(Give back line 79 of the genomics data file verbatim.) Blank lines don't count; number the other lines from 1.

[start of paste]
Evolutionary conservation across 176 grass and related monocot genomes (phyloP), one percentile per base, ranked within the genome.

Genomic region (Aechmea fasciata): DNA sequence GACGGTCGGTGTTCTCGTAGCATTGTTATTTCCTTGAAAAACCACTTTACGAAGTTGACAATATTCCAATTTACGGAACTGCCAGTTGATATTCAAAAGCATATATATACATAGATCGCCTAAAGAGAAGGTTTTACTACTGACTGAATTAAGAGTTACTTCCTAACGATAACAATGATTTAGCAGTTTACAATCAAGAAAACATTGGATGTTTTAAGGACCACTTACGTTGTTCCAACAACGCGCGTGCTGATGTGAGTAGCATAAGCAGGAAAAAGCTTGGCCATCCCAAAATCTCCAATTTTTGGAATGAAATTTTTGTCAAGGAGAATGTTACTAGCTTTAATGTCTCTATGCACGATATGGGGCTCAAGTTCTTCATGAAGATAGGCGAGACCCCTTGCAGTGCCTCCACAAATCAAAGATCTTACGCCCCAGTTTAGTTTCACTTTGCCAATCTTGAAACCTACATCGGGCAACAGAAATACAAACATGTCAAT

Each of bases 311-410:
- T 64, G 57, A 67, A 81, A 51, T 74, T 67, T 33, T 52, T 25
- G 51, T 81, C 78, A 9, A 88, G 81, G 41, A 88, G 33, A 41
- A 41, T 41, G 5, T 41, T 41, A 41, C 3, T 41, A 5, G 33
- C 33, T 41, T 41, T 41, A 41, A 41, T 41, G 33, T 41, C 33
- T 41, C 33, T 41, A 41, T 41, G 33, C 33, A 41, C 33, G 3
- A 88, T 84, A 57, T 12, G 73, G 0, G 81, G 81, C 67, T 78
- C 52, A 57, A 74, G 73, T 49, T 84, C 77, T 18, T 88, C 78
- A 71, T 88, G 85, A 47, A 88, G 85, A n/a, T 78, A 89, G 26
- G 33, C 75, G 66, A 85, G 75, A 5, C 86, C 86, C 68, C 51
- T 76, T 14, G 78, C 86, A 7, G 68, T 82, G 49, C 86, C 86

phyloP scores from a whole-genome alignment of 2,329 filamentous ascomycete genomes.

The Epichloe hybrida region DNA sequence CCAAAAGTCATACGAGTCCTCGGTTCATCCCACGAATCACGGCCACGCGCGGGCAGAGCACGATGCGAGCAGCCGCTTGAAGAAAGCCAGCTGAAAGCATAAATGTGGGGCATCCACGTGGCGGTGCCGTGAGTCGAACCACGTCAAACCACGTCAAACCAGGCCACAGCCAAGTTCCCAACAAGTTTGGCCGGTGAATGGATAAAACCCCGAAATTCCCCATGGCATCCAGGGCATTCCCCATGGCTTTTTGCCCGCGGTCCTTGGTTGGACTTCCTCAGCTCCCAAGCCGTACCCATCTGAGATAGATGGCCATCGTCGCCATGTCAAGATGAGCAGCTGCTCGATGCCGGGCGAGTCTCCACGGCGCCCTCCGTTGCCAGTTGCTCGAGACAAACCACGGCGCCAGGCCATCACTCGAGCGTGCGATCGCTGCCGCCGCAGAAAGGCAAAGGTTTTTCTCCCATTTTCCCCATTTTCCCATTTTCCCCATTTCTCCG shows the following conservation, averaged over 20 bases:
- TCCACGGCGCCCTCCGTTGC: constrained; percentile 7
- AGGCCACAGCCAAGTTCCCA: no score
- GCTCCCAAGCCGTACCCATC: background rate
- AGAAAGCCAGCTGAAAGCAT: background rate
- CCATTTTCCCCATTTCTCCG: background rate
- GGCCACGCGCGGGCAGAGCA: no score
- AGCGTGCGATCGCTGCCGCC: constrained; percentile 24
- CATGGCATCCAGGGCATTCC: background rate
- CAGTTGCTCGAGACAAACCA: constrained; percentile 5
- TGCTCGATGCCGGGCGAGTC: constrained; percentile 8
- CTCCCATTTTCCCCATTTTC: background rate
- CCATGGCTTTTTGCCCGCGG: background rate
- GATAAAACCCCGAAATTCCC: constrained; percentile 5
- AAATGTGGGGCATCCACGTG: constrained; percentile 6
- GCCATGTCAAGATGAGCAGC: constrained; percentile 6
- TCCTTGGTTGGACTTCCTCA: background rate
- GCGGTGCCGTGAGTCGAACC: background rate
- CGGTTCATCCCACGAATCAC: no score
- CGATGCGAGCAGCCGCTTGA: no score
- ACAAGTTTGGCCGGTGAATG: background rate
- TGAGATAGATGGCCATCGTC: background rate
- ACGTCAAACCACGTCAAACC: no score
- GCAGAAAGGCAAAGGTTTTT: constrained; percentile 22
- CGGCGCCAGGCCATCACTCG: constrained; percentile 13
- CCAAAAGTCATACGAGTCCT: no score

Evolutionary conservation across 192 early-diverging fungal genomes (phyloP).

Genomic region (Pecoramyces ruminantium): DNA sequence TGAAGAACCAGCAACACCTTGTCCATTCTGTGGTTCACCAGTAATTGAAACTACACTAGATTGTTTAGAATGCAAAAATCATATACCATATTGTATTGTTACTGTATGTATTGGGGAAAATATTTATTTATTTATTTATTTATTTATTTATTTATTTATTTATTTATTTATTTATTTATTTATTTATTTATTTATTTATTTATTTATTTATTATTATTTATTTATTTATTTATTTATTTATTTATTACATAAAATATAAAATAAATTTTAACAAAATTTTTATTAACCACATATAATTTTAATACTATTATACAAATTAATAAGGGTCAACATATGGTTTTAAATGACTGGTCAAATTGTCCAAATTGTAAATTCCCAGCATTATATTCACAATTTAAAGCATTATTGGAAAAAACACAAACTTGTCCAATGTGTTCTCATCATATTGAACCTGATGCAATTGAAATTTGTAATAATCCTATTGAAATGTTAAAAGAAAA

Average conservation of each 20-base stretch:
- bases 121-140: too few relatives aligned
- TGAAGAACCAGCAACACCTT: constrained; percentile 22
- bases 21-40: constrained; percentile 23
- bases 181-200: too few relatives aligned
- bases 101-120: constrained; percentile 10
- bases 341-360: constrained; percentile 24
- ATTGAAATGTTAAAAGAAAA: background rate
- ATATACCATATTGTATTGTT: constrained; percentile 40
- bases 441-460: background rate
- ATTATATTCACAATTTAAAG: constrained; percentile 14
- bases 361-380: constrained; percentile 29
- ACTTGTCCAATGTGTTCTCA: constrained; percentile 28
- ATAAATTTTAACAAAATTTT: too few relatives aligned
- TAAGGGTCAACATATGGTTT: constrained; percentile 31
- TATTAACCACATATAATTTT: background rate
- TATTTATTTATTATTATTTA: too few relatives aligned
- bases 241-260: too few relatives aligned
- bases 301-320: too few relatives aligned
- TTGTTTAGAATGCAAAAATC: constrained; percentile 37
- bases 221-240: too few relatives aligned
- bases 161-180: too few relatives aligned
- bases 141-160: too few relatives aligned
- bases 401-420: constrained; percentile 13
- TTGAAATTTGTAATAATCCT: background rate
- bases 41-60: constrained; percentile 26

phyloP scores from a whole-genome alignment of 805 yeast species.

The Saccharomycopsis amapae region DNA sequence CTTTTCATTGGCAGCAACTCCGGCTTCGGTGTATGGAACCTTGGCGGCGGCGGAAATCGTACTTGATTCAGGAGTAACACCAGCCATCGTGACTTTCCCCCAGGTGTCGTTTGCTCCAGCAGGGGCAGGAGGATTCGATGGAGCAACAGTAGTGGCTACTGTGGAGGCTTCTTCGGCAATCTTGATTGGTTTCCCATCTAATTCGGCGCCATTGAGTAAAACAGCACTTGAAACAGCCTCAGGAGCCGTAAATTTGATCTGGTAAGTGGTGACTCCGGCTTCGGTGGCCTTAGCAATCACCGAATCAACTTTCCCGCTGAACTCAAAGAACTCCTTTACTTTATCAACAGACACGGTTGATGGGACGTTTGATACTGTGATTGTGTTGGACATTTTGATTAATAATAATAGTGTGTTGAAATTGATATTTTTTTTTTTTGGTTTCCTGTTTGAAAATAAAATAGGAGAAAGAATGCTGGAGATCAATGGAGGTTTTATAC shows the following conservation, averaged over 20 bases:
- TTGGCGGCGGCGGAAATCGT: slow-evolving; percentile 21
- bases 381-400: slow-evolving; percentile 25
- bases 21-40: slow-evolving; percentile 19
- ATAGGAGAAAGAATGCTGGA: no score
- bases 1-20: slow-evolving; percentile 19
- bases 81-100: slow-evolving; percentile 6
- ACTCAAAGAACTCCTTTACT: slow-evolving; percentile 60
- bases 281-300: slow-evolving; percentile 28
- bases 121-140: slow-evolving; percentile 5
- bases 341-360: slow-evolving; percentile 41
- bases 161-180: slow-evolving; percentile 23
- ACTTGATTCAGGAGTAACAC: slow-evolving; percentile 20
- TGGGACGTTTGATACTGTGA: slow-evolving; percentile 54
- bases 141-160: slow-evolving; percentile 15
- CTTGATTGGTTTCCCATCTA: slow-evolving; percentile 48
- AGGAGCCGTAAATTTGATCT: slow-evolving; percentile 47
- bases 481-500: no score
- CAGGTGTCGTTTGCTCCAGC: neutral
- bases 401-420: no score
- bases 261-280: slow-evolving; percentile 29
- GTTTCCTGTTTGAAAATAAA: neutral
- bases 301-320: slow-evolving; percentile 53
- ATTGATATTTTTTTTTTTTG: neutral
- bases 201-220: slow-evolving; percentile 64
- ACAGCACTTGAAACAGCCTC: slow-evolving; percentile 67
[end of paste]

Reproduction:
- bases 121-140: slow-evolving; percentile 5